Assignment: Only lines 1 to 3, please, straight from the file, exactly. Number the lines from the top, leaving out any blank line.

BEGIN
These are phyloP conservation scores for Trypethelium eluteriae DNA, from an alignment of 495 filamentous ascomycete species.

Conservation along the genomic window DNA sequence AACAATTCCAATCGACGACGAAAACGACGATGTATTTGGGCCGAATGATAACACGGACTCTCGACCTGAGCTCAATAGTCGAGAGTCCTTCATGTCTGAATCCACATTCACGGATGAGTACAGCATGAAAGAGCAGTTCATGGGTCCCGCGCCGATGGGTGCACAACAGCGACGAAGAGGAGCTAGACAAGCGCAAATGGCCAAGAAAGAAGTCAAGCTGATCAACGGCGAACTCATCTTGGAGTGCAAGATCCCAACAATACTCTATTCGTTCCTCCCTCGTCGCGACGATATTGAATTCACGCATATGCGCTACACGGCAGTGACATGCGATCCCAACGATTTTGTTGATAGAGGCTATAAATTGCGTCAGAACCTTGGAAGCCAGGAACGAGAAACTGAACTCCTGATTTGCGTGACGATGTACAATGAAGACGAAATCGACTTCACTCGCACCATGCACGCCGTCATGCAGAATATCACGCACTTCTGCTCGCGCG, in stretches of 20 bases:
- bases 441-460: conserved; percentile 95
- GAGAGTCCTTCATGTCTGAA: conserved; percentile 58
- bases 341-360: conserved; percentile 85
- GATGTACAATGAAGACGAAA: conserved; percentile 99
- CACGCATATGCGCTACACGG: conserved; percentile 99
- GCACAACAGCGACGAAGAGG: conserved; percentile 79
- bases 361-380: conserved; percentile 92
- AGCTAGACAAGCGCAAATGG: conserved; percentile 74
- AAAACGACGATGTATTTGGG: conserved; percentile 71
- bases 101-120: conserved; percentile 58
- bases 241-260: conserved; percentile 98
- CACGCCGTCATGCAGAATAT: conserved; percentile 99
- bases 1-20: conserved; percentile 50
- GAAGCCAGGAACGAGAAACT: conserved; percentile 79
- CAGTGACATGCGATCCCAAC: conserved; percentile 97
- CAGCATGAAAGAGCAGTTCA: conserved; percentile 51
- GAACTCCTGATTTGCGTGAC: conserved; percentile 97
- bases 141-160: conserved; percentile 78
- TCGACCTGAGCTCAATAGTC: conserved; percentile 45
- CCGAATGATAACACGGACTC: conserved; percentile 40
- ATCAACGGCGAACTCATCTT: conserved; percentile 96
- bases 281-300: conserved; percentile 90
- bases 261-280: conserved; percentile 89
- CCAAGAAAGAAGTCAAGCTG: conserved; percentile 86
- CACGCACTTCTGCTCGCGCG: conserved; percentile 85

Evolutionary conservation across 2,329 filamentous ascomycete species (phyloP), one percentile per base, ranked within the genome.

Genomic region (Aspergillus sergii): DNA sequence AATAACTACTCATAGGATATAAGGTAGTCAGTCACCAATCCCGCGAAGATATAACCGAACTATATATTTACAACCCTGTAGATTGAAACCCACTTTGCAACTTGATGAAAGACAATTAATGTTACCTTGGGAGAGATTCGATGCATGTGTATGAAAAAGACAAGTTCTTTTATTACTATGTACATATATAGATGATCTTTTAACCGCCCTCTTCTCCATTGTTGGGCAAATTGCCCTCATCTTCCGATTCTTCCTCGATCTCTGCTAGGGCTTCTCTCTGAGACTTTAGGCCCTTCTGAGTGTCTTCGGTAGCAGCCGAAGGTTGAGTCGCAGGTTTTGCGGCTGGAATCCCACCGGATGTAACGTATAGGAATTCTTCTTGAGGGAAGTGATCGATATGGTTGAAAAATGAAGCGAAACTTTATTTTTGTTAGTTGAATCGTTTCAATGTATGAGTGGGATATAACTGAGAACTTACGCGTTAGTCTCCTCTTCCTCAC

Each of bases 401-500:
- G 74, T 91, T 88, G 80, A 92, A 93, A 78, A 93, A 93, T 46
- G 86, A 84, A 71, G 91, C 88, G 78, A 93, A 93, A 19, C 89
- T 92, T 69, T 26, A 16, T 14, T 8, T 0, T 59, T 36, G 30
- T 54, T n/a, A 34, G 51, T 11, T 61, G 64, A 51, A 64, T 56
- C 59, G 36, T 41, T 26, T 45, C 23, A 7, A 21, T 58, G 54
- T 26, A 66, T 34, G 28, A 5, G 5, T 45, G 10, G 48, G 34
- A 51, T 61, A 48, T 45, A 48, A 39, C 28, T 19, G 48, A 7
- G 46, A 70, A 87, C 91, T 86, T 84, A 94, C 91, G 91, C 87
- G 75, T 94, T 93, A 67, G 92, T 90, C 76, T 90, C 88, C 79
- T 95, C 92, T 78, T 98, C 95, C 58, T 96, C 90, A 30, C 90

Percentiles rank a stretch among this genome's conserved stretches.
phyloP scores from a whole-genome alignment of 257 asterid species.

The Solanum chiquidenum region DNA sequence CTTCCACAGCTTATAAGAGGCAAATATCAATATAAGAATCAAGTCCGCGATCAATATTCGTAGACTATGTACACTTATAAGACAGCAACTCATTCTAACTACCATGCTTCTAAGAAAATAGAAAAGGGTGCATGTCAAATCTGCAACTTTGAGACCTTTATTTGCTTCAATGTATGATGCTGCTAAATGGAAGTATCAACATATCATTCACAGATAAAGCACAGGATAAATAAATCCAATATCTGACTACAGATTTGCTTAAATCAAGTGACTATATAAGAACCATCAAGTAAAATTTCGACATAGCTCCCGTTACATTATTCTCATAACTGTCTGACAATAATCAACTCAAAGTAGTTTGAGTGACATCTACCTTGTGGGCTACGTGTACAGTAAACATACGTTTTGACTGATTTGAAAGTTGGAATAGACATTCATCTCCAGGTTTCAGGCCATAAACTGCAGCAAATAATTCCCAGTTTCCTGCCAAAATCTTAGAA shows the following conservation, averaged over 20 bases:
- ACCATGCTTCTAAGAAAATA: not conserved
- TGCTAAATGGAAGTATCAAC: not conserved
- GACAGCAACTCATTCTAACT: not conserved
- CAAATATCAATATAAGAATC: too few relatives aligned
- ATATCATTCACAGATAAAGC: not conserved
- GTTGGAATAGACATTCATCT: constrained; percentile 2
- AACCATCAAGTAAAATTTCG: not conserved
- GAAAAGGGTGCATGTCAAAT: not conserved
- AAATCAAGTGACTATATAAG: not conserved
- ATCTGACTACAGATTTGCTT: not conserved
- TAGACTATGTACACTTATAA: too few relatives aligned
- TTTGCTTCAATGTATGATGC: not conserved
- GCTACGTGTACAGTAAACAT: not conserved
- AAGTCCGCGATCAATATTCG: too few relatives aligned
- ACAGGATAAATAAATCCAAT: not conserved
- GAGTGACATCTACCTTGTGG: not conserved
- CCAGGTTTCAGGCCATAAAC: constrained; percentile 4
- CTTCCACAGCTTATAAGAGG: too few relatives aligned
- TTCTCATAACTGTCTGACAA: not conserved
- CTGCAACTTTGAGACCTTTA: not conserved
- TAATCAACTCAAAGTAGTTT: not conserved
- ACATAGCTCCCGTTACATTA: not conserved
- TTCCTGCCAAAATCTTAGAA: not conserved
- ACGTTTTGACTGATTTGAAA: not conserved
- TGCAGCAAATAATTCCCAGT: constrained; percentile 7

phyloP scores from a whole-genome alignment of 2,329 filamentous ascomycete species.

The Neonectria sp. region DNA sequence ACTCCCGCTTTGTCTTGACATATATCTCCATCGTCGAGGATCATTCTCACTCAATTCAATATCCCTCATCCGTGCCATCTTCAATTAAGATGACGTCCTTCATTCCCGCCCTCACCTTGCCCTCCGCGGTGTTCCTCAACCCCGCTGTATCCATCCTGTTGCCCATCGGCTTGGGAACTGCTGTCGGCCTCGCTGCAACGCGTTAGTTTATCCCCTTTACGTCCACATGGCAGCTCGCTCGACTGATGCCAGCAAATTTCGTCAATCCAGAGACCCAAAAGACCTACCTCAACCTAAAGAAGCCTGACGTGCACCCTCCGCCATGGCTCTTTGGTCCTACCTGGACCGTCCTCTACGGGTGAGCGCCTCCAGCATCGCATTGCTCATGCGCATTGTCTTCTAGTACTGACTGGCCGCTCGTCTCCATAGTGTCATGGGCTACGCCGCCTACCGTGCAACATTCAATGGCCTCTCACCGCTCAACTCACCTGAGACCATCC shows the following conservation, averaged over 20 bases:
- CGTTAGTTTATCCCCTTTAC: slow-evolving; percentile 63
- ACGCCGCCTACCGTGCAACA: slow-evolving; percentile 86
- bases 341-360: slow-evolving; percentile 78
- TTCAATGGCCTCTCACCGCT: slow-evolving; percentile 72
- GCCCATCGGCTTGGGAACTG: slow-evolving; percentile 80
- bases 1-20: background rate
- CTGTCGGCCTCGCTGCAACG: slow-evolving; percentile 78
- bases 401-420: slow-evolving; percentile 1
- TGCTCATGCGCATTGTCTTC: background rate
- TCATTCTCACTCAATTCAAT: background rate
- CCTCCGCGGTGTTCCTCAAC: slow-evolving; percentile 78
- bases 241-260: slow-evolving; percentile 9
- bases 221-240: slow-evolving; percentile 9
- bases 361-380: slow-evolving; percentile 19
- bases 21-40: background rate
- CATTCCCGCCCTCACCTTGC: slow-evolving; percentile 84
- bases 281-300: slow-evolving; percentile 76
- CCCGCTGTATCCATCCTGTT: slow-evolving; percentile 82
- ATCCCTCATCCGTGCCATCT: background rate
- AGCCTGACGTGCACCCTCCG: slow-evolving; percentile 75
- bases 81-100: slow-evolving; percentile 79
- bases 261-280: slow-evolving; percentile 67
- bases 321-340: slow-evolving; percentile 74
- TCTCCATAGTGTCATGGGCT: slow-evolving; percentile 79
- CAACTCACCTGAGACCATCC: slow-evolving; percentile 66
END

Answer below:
These are phyloP conservation scores for Trypethelium eluteriae DNA, from an alignment of 495 filamentous ascomycete species.

Conservation along the genomic window DNA sequence AACAATTCCAATCGACGACGAAAACGACGATGTATTTGGGCCGAATGATAACACGGACTCTCGACCTGAGCTCAATAGTCGAGAGTCCTTCATGTCTGAATCCACATTCACGGATGAGTACAGCATGAAAGAGCAGTTCATGGGTCCCGCGCCGATGGGTGCACAACAGCGACGAAGAGGAGCTAGACAAGCGCAAATGGCCAAGAAAGAAGTCAAGCTGATCAACGGCGAACTCATCTTGGAGTGCAAGATCCCAACAATACTCTATTCGTTCCTCCCTCGTCGCGACGATATTGAATTCACGCATATGCGCTACACGGCAGTGACATGCGATCCCAACGATTTTGTTGATAGAGGCTATAAATTGCGTCAGAACCTTGGAAGCCAGGAACGAGAAACTGAACTCCTGATTTGCGTGACGATGTACAATGAAGACGAAATCGACTTCACTCGCACCATGCACGCCGTCATGCAGAATATCACGCACTTCTGCTCGCGCG, in stretches of 20 bases:
- bases 441-460: conserved; percentile 95